3) SARE events potentially compete with each other. The week following the first two in-services, the North Central Regional SARE workshop took place in Ames, Iowa and was attended by a number of agency personnel who would have been logical candidates for the on-farm workshops. Even if competition for attendance were not a problem, the energies of organizers were in contention.
On the positive side, the process of putting together these in-services allowed Practical Farmers of Iowa to establish working relationships with NRCS, IDALS, DNR, and FSA. The relationship between PFI and Extension was further strengthened as Diane Mayerfeld, assistant to State PDP Coordinator Jerald DeWitt, worked very closely with PFI/Extension Farming Systems Coordinator Derrick Exner throughout the planning and execution phases. Both administrators and local staff of the agencies now have a better understanding of PFI, its resources and areas of interest. We in turn have been able to identify those agency staff who have a high level of interest/expertise in the topics of concern to farmers in sustainable agriculture. We now have a much better basis on which to proceed in the next phases of collaborative activity. For example, attendees will receive a special invitation to two Holistic Management training sessions that PFI and Extension will offer in March, 1999.
Human resources identified through this project have already been utilized in other training. Larry Gates, of the Minnesota DNR, and Ralph Lentz, a farmer with whom he works, were invited to conduct a workshop on grazing and water quality at the NCR SARE summer in-service after they were identified in connection with this project. Two presenters on the ag strategies of communities who spoke at the western Iowa in-service were invited by Dr. Cornelia Flora, moderator for that session, to take part in further activities.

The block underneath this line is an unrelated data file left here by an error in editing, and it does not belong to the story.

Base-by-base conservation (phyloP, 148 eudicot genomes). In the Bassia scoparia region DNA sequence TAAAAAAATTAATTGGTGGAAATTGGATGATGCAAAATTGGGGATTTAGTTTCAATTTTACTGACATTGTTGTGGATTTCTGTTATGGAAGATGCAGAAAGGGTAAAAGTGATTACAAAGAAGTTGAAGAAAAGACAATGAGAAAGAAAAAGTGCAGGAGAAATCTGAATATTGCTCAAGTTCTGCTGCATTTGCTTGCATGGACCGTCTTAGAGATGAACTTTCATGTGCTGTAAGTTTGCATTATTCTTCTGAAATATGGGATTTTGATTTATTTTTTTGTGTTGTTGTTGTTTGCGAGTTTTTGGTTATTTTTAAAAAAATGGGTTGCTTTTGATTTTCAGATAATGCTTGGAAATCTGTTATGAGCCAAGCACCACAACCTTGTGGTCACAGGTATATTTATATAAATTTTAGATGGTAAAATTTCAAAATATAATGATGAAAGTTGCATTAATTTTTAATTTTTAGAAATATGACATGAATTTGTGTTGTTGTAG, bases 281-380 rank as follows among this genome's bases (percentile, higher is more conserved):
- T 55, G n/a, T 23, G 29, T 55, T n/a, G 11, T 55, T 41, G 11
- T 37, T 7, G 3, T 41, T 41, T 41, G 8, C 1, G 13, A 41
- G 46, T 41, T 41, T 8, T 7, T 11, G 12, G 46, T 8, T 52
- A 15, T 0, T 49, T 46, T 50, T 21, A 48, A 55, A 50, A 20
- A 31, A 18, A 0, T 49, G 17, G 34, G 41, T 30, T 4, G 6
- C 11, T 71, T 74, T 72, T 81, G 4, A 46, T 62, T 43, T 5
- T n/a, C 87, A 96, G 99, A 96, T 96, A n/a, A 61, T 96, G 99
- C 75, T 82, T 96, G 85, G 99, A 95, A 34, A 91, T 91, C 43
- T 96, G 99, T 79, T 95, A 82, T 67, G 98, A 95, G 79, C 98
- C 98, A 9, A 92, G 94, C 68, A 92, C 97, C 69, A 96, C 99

We think that a number of ‘seeds’ have been planted that will support follow-up educational activities. While previous SARE PDP in-services have featured presentations by producers, these on-farm workshops further impressed on participants the complexity and importance of issues relating to environmental and economic sustainability. Many of the attending agency personnel had never seen first-hand such practices as intensive rotational grazing, agricultural utilization of municipal biosolids, hoophouse swine production, direct marketing, or organic farming. Now they have both an experience to which to refer and the names and phone numbers of farmers pursuing these systems.
These same participants will be targeted for future sustainable agriculture in-services. For example, the previously-mentioned holistic management (HM) training is being planned for late winter. That three-day course will be a logical extension of this training for the participants of these three one-day workshops.
The participants themselves were asked whether they planned to follow up on the training. Overall, 61 percent of respondents said they did plant to do so. The highest affirmative response rate was from attendees at the northeastern Iowa training (83 percent) and from NRCS staff (100 percent). Participants also were asked specifically how they planned to follow up on the training. Those raw responses are below:
SARE PDP Agency In-Service Evaluations
If you plan to follow up on the training, how?
• not sure
• I would like to get more information on either Holistic Agriculture or Strategic Management through Extension.
• John put me on the mailing list for the N’East IA Demo Project
• Will continue to work with graziers and refinement of nutrient management with the use of manure as an important component.
• follow up on the written materials
• I will study the materials handed out and consider any ideas on alternative agriculture more openly.
• Personal contacts with most of the farmers who talked.
• at this point
• personal contacts
• Would like to see more going on in our area with interactions among farmers.
• personal contact
• Incorporate aspects into public presentations and in an urban/rural WS project (Clear Creek WS-Johnson County)
• Continuing education thru ISU and research.
• written materials, personal contacts, Internet
• Will share with others as feasible.
• My area is swine nutrition. I want to be aware of the practical farmers activities, but not deeply.
• Trying to read and see as much as possible.